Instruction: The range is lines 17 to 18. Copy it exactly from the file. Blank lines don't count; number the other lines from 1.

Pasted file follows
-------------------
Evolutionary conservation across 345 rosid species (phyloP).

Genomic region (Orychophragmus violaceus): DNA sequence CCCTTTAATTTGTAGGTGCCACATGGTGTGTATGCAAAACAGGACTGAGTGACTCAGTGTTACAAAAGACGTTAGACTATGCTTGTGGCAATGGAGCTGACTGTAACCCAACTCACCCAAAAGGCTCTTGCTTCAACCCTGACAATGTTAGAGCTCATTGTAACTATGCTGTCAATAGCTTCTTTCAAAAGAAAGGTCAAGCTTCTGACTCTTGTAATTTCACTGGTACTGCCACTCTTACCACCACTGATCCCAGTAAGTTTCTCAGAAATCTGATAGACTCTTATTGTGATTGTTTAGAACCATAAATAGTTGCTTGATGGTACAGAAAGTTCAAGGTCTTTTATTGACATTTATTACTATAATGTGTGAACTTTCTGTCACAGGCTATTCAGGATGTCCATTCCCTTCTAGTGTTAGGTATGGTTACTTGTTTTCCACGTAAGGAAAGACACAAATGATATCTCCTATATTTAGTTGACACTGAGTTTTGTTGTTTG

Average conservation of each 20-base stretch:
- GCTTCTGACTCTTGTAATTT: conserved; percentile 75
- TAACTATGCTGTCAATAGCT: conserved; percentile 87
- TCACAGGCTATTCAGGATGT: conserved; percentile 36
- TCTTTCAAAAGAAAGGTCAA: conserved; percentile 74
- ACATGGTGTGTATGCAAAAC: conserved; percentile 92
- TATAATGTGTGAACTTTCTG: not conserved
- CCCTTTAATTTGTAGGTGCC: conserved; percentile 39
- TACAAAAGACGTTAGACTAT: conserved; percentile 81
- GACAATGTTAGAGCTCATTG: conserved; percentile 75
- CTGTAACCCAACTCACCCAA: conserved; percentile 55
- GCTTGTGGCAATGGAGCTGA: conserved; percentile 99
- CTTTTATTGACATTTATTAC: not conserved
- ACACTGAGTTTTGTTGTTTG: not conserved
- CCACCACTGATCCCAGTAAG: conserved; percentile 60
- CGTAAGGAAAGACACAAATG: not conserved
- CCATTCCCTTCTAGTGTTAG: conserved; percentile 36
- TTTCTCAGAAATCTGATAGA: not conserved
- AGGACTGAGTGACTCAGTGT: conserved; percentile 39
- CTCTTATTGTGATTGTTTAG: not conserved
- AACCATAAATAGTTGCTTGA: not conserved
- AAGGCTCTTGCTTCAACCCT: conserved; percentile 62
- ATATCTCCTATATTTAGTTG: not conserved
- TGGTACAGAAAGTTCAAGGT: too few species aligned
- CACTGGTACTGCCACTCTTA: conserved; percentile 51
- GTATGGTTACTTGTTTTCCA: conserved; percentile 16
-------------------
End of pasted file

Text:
- CCACCACTGATCCCAGTAAG: conserved; percentile 60
- CGTAAGGAAAGACACAAATG: not conserved